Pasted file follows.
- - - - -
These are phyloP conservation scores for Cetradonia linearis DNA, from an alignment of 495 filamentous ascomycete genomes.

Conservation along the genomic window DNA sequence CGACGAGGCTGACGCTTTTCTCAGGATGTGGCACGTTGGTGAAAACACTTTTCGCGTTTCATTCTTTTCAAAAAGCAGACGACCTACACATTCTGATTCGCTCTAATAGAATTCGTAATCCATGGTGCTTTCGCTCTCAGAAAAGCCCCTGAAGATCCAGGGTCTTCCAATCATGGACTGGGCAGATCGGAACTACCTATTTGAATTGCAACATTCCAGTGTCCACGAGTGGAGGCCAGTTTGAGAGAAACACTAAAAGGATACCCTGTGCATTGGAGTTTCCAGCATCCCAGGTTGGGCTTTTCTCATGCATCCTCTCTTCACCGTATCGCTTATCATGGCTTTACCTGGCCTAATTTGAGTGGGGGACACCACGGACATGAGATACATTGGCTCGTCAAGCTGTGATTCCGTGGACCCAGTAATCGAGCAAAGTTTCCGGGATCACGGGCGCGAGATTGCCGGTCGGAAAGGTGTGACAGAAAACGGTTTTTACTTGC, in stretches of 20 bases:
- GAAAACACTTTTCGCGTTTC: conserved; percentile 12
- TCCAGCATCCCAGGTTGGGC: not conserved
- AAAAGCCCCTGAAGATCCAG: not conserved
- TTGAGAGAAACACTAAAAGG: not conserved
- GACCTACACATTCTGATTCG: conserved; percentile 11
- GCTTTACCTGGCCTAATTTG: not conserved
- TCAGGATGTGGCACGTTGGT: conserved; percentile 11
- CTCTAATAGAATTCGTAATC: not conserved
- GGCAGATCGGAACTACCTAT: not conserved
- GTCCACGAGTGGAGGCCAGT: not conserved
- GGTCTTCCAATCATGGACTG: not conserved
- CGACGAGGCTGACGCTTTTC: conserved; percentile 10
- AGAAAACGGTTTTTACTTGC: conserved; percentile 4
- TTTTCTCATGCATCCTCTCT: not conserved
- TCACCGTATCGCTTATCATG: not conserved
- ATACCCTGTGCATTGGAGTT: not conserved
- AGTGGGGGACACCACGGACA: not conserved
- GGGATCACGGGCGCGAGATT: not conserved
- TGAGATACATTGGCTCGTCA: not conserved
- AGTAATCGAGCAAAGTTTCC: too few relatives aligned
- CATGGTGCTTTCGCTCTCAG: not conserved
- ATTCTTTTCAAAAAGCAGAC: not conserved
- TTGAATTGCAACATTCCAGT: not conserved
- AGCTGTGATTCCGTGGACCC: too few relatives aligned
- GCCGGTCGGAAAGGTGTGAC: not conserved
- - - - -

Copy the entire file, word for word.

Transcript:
These are phyloP conservation scores for Cetradonia linearis DNA, from an alignment of 495 filamentous ascomycete genomes.

Conservation along the genomic window DNA sequence CGACGAGGCTGACGCTTTTCTCAGGATGTGGCACGTTGGTGAAAACACTTTTCGCGTTTCATTCTTTTCAAAAAGCAGACGACCTACACATTCTGATTCGCTCTAATAGAATTCGTAATCCATGGTGCTTTCGCTCTCAGAAAAGCCCCTGAAGATCCAGGGTCTTCCAATCATGGACTGGGCAGATCGGAACTACCTATTTGAATTGCAACATTCCAGTGTCCACGAGTGGAGGCCAGTTTGAGAGAAACACTAAAAGGATACCCTGTGCATTGGAGTTTCCAGCATCCCAGGTTGGGCTTTTCTCATGCATCCTCTCTTCACCGTATCGCTTATCATGGCTTTACCTGGCCTAATTTGAGTGGGGGACACCACGGACATGAGATACATTGGCTCGTCAAGCTGTGATTCCGTGGACCCAGTAATCGAGCAAAGTTTCCGGGATCACGGGCGCGAGATTGCCGGTCGGAAAGGTGTGACAGAAAACGGTTTTTACTTGC, in stretches of 20 bases:
- GAAAACACTTTTCGCGTTTC: conserved; percentile 12
- TCCAGCATCCCAGGTTGGGC: not conserved
- AAAAGCCCCTGAAGATCCAG: not conserved
- TTGAGAGAAACACTAAAAGG: not conserved
- GACCTACACATTCTGATTCG: conserved; percentile 11
- GCTTTACCTGGCCTAATTTG: not conserved
- TCAGGATGTGGCACGTTGGT: conserved; percentile 11
- CTCTAATAGAATTCGTAATC: not conserved
- GGCAGATCGGAACTACCTAT: not conserved
- GTCCACGAGTGGAGGCCAGT: not conserved
- GGTCTTCCAATCATGGACTG: not conserved
- CGACGAGGCTGACGCTTTTC: conserved; percentile 10
- AGAAAACGGTTTTTACTTGC: conserved; percentile 4
- TTTTCTCATGCATCCTCTCT: not conserved
- TCACCGTATCGCTTATCATG: not conserved
- ATACCCTGTGCATTGGAGTT: not conserved
- AGTGGGGGACACCACGGACA: not conserved
- GGGATCACGGGCGCGAGATT: not conserved
- TGAGATACATTGGCTCGTCA: not conserved
- AGTAATCGAGCAAAGTTTCC: too few relatives aligned
- CATGGTGCTTTCGCTCTCAG: not conserved
- ATTCTTTTCAAAAAGCAGAC: not conserved
- TTGAATTGCAACATTCCAGT: not conserved
- AGCTGTGATTCCGTGGACCC: too few relatives aligned
- GCCGGTCGGAAAGGTGTGAC: not conserved